Ray followed the man, obviously a Feeb, down a hallway. He stopped outside the door of a classroom, rapped on it twice, stepped inside and said, "Sergeant Stonesifer, sir."
It was a standard classroom, and Spike, or rather, Barton McNamee leaned against the teacher's desk. The other agent quietly stepped back into the hallway and closed the door.
McNamee straightened up, came toward Ray with his hand out. "Ray, it's good to see you. Did you get my letter?"
"Yes, I did."
"Are you seriously pissed with me?"
"I found out right after our second time together that you were FBI. I was pissed then. Everything you had told me was a lie. I felt used, I confess. But after I'd had a chance to think about it, I realized you couldn't tell me who you really were while you were under cover. Then when your letter came, you didn't include a return address and I didn't know your real name until today, so I didn't have any way to get in touch with you."
"Is the beautiful man I met in your apartment your lover?"
"Uh huh. Jesse Crofts. I think we have something good going on."
"Well, I don't want to keep you. I just wanted to say hello and apologize again."
"I know you can't talk much about your job, but I take it you've recently moved here from Cincinnati. Is this a promotion for you?"
"Supposedly, yes. As AC, I'll be handling mostly administrative chores."
"Will you have time for a social life?"
"I certainly hope so."
"Would you be willing to come to have dinner with Jesse and me sometime? You know where we live. And I'd, uh, like you guys to know each other."
"If Jesse wouldn't mind, I'd like that."
"Great. Now, AC McNamee, my associate is waiting for me, and we need to head back to Colby before the roads get any worse."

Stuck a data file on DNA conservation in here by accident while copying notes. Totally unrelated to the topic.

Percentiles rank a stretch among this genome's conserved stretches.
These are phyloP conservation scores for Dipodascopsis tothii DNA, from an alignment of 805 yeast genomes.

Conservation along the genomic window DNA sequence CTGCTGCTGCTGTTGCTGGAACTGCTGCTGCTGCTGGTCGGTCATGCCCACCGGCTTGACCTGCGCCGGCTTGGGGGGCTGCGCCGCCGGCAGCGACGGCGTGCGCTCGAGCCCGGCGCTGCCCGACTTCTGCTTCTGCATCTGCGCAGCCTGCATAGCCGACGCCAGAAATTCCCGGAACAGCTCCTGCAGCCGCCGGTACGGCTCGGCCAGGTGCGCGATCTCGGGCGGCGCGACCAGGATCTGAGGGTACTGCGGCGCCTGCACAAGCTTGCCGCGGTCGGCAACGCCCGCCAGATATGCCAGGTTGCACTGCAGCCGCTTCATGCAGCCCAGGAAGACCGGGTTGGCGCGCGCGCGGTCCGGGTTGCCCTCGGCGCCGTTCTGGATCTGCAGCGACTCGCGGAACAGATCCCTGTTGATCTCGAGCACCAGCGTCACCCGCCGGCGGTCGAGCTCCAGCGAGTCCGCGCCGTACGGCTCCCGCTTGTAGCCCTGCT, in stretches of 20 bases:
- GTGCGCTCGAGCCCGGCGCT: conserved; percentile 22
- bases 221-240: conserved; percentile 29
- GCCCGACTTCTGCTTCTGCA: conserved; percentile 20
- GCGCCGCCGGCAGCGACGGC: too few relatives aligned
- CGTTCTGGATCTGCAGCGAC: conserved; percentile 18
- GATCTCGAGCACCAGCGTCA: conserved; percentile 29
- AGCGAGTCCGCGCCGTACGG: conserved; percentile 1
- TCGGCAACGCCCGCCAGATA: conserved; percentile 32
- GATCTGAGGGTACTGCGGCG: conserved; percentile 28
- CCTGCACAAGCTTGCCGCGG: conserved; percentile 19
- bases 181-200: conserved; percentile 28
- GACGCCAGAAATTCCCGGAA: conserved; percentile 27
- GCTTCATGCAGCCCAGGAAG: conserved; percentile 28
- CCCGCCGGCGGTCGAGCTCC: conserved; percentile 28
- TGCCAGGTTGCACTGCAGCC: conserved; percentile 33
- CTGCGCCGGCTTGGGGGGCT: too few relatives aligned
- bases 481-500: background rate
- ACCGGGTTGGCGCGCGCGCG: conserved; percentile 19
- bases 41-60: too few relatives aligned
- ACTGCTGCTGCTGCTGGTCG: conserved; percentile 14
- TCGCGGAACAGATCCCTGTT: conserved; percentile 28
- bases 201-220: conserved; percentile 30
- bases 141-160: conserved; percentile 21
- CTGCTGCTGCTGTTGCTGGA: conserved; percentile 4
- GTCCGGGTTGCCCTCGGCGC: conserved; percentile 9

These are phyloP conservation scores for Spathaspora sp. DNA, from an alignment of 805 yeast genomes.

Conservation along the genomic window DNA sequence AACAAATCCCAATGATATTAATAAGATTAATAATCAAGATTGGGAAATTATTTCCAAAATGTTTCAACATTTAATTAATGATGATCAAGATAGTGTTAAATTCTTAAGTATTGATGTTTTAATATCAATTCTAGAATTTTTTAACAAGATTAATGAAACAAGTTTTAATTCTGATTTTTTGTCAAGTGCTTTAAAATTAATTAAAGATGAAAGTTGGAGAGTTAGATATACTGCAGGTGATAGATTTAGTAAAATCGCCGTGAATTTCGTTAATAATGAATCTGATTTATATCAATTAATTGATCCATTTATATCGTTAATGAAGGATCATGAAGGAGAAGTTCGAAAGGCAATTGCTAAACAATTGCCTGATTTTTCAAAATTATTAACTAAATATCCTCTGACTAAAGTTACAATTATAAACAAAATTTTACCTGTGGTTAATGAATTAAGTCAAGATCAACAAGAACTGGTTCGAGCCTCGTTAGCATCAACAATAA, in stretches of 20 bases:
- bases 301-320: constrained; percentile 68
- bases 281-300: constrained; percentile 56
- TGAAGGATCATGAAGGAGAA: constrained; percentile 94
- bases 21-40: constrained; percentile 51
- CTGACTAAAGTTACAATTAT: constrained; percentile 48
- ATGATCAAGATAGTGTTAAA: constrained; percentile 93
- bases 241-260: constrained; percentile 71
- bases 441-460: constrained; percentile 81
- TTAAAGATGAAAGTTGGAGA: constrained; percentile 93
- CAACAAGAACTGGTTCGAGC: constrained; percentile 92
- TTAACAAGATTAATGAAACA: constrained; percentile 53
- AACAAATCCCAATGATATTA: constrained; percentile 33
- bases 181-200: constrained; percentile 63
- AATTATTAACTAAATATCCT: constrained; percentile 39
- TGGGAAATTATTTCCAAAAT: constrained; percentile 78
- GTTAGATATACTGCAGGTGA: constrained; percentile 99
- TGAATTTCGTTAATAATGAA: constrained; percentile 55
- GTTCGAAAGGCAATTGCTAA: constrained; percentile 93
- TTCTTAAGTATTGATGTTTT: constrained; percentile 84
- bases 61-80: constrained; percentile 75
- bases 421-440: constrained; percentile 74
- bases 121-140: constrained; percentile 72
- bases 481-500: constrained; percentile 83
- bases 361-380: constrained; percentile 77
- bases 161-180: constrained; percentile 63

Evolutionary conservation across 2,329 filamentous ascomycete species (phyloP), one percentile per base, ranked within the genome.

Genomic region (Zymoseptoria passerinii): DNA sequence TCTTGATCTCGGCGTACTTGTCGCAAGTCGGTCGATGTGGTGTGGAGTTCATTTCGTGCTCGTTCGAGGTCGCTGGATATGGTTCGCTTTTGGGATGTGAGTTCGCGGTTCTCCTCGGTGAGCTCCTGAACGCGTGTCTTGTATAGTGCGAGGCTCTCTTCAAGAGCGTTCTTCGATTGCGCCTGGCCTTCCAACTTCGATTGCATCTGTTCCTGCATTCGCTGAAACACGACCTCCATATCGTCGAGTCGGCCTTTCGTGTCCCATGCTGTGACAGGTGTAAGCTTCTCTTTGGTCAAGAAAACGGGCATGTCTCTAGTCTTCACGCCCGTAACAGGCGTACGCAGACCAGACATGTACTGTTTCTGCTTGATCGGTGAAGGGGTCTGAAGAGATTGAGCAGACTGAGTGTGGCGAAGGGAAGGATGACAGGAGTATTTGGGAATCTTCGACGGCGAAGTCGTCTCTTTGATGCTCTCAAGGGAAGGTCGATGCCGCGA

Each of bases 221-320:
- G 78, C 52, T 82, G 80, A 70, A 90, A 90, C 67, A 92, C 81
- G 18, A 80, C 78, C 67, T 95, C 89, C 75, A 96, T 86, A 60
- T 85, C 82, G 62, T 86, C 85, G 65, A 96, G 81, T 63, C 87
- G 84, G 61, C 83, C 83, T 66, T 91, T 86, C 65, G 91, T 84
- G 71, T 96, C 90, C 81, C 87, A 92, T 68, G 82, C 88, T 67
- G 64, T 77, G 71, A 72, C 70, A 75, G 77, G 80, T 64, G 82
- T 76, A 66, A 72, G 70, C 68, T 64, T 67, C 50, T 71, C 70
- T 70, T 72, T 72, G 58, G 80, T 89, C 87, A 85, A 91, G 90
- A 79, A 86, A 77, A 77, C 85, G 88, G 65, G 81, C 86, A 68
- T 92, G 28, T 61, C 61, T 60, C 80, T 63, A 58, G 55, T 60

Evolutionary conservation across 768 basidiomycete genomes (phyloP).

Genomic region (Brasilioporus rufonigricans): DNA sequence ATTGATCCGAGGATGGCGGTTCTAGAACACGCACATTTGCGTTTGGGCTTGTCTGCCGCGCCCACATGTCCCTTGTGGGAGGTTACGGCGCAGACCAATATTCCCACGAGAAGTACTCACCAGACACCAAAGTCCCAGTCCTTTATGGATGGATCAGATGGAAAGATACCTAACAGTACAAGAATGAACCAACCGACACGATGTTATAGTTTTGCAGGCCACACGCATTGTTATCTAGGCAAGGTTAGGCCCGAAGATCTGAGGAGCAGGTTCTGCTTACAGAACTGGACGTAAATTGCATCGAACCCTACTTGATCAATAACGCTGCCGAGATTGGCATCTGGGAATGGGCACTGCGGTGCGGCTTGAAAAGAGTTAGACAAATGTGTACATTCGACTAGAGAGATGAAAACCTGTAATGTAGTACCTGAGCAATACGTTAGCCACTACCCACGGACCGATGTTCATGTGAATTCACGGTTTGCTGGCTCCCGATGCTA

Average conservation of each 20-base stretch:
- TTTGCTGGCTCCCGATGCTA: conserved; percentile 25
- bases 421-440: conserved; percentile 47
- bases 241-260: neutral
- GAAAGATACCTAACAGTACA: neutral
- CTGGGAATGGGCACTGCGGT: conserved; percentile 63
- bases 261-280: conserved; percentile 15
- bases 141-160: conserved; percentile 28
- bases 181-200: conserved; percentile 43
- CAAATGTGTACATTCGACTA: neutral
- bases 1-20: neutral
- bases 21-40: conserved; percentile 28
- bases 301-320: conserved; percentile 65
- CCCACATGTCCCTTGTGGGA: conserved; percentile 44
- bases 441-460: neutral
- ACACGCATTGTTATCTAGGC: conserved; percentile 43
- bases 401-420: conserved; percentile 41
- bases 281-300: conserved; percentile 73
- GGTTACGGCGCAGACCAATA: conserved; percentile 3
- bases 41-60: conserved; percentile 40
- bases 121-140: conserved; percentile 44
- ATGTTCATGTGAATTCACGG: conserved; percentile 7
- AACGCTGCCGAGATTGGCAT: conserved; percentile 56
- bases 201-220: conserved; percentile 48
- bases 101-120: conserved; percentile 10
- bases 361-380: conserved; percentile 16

"In non-professional situations, I wish you'd call me Bart."
Ray grinned. "It's going to take me a long time to think of you as anything but Spike. But I'll try. . . Bart."
Bart surprised Ray by hugging him and slapping him on the back. "You and Jesse be happy." He stepped back and looked at Ray. "If he ever hurts you, I can make him wish he hadn't."
Ray chuckled. "I appreciate the thought, uh, Bart. But that's not likely to happen."
Bart handed Ray a card. "My home phone's written on the back. Stay in touch."
"Yeah, thanks. Will do." He offered his hand and they shook again. "Bart?"
"You clean up real good."
Bart laughed. "So do you, Ray."
Still feeling a bit dazed, Ray went to the lobby, which was empty except for an impatient-looking Persichetti. He was embarrassed that he was half hard from being with Spike. That is, Bart. He held the folder he'd brought for notes to hide his incipient stiffy.
He handed Persichetti the keys. "You drive."
In the car, Nick said, "What was that all about, or should I not ask?"
"I'd met AC McNamee when he was in this area on assignment last summer, and he just wanted to say hello."
Ray's tone of voice suggested that Nick had better not ask any more questions about that.